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Joan Rivers Always Knew She Was Funny

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In her Manhattan apartment, this past April.  

She shoots me a get-real look. “She’s terrific. She’s very funny and very pretty. But why should I admit it?”

Even at this late stage in her 40-year career, Rivers is nowhere near ready to cede the stage to a younger generation. (As her former manager Billy Sammeth says in the film, “Right now they see her as a plastic-surgery freak who’s past her sell-by date … But God help the next queen of comedy, because this one’s not abdicating. Never will.”) I am reminded of an e-mail she sent me a couple of years ago, when she was at yet another low point in her career. I asked her what she thought of Kathy Griffin. “I am her friend but also furious,” she wrote. “She is the big one now. My club dates have simply vanished and gone to her. She will last as she is very driven. Like me, she wants it. But every time a gay man tells me, ‘Oh, she is just like you! I love her!’ I fucking want to strangle them. But, please God let someone give me credit. I feel so totally forgotten. The fucking New Yorker did this big piece on the genius of Rickles, who is brilliant but who hasn’t changed a line in fifteen years. Meanwhile, I am totally ‘old hat’ and ignored while in reality I could still wipe the floor with both Kathy and Sarah. Anyhow, fuck them all. Age sucks. It’s the final mountain.”

In late January, Rivers made her first trip to the Sundance Film Festival in Park City, Utah, to attend the premiere of A Piece of Work. Directed by Ricki Stern with Annie Sundberg, whose previous two documentaries were about wrongful convictions and Darfur (go figure), the film is essentially a year in the life of Rivers, who comes across as, if not the hardest-working person in show business, then certainly its most unrelenting practitioner. Ricki Stern is the daughter of her friends Marjorie and Michael Stern, a couple Rivers met five years ago “at a stuffy dinner party” in Connecticut, where she has a country home. “Marjorie was the only person who laughed out loud when someone said Demi Moore was talented,” jokes Rivers.

At Sundance, Rivers wears a slight variation of the same all-black outfit every day. Today: Donna Karan sweater, Chanel slacks, Manolo boots, full-length sable fur, huge sunglasses. Among the green and crunchy in their polar fleece and turquoise jewelry, she stands out like a whore in church. She knows she is anathema to this crowd, with her ostentatious plastic surgery, conservative streak, and glitzy lifestyle. Though she calls herself an independent and voted for Obama, she is constitutionally Republican. Friends with Nancy Reagan. Thinks we should just bomb the shit out of Iran. Ambivalent about feminism. Detests whining and victimhood and laziness. Hated Precious. “I got very annoyed,” she says. “I thought, Oh, get a job! Stand up and get a job!”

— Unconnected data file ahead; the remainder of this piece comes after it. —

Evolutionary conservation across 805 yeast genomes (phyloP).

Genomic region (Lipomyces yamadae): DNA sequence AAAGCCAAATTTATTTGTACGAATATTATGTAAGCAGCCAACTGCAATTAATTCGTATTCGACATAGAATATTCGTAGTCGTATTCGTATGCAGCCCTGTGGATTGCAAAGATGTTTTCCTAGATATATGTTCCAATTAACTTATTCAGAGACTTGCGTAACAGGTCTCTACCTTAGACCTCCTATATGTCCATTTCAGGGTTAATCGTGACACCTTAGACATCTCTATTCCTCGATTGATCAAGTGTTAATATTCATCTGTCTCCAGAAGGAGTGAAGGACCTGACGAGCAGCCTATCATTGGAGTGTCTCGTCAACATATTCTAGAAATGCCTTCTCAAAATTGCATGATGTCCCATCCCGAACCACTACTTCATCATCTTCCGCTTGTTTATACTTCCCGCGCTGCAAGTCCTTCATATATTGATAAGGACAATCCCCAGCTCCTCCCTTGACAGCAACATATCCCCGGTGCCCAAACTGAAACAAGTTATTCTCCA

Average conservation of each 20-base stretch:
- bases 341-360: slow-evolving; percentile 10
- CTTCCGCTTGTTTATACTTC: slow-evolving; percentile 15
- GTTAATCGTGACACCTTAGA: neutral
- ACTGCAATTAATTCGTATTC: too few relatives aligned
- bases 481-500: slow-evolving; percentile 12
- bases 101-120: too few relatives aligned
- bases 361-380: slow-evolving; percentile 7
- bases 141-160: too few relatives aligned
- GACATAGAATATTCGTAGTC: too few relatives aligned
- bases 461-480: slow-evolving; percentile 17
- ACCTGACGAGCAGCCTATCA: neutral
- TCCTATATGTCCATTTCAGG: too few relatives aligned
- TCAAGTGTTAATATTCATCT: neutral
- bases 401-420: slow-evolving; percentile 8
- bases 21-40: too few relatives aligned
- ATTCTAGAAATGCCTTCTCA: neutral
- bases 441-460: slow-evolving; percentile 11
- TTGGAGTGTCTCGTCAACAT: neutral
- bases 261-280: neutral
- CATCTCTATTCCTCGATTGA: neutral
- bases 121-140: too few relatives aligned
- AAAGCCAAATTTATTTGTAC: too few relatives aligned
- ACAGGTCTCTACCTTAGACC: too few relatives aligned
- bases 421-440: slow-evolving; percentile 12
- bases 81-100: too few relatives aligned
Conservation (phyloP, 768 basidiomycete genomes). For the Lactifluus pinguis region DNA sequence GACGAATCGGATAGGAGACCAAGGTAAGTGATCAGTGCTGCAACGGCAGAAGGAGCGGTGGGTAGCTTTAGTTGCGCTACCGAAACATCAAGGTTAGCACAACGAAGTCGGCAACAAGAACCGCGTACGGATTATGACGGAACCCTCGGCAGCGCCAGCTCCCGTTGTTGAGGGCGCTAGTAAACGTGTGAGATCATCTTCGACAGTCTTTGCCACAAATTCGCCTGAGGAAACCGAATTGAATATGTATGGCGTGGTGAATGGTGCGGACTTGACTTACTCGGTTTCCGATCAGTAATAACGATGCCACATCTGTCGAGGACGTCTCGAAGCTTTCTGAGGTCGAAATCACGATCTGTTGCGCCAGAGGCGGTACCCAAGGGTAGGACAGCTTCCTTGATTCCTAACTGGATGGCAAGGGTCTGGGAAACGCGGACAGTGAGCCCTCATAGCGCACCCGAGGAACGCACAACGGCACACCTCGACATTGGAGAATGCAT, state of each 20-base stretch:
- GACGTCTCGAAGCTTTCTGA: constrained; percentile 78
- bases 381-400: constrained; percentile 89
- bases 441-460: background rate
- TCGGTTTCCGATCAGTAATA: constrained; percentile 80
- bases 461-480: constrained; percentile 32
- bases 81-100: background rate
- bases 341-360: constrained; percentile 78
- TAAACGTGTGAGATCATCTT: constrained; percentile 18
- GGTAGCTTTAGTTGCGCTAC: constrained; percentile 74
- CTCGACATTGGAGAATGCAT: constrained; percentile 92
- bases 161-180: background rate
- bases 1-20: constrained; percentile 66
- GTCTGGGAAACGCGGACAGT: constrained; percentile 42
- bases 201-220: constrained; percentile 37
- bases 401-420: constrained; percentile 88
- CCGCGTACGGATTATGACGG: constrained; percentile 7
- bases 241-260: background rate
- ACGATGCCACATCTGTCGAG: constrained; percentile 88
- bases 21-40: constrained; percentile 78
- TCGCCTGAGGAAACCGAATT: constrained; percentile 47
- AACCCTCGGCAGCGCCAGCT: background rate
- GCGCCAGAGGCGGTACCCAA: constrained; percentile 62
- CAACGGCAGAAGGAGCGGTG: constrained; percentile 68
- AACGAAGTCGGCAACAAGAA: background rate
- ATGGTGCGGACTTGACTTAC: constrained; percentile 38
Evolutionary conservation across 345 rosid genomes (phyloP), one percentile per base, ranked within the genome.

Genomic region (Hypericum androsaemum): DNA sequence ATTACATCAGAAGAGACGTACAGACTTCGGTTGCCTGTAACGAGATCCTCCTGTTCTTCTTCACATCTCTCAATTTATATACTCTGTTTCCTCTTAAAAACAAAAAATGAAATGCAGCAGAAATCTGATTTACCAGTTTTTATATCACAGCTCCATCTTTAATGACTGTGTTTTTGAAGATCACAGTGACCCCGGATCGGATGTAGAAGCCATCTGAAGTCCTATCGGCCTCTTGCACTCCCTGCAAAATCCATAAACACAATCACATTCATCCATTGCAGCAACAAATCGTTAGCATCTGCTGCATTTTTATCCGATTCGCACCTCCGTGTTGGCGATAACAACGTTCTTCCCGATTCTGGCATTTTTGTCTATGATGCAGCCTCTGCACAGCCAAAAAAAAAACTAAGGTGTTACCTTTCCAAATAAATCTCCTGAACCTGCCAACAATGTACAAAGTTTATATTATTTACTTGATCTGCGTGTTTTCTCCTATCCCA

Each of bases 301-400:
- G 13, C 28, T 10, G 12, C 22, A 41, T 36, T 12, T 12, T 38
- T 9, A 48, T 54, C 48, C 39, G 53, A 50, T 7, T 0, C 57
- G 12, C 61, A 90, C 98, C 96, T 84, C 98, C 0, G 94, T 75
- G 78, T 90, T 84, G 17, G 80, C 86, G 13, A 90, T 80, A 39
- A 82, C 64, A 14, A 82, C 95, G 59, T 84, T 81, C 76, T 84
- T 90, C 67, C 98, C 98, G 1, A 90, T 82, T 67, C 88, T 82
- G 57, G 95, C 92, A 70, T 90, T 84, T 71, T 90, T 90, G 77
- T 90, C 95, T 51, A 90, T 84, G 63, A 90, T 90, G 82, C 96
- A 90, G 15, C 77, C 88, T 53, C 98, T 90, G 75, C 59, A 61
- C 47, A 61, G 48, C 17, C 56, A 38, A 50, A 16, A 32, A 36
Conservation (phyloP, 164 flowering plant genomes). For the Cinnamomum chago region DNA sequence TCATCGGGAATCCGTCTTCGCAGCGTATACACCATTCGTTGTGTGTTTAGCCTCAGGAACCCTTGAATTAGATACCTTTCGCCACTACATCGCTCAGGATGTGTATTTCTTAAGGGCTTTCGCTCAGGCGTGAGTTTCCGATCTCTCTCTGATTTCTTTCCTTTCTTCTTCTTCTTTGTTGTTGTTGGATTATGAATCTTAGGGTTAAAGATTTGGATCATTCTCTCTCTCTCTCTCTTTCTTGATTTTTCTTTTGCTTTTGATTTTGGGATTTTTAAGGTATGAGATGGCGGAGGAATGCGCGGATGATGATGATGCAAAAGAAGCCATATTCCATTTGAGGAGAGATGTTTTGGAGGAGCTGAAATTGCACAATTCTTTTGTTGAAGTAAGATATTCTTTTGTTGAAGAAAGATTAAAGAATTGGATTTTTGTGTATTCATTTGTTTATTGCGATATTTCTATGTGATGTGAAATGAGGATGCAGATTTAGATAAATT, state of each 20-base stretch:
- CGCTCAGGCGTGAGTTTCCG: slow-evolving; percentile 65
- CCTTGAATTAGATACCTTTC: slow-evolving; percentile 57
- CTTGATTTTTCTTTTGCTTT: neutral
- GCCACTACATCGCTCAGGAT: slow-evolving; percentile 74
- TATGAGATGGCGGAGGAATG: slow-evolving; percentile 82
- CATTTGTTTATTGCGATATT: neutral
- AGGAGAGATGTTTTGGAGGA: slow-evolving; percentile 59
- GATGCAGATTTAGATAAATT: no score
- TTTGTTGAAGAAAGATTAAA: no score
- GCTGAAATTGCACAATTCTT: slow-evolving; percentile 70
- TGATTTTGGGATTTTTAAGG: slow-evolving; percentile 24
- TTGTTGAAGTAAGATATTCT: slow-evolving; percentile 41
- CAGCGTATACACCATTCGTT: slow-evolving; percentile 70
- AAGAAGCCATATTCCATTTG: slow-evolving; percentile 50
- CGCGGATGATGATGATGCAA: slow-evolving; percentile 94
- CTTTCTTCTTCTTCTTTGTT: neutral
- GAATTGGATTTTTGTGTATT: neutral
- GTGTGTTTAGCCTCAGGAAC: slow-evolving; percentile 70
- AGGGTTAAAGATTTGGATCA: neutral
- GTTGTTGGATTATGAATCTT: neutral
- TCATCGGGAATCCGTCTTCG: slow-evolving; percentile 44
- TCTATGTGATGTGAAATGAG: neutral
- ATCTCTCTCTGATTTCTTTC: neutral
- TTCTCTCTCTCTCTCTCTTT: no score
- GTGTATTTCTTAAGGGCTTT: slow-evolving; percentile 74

To Rivers, Sundance is a tribal gathering of the too earnest and the no fun—artistes in hypocritically expensive jeans. At one point, she sits down for an interview with the film critic Peter Travers and he asks her about her first trip to the festival. “Everyone here is an act-or,” she says. “ ‘Hi, I’m Deborah, and I am an act-or.’ Oh, fuck you. You are an actress.” Who’s funny to you? he asks. “At Sundance? I find no one funny.” She cracks up. Are you going to be serious while you’re here? he asks. “When I meet Bob Redford I will be serious,” she says. “If I recognize him after the face-lift.”

She travels around town in a black Escalade bursting with entourage: two assistants, Jocelyn and Graham, hair-and-makeup man Martyn and his boyfriend Digby, as well as Marjorie and Michael Stern. It is a rolling cackle-fest, Rivers slaying the group with metronomic consistency. She is a spoken-word Twitter feed, constantly streaming one-liners: sometimes shocking, sometimes vile, sometimes cruel, always hilarious. Not surprisingly, she is recognized everywhere she goes. As we are heading into a restaurant on Main Street for lunch one day, she is swarmed by a group of very young people with pierced lips and pink hair. Rivers, as a young film-industry guy tells me one night at a party, is considered cool to people too young to know her as anything but the outrageous red-carpet lady. As we head into the restaurant, the strangest-looking chick in the group yells, “I love you, Joan!”

A few weeks before Sundance, I called Rivers to ask about the documentary and I got hit with her don’t-expect-anything-and-you-won’t-be-disappointed voodoo. Asked about Ricki and Annie, she cracked, “They don’t wear makeup.” Do you like the movie? Long pause. “They forgot to show that I actually enjoy my life.”


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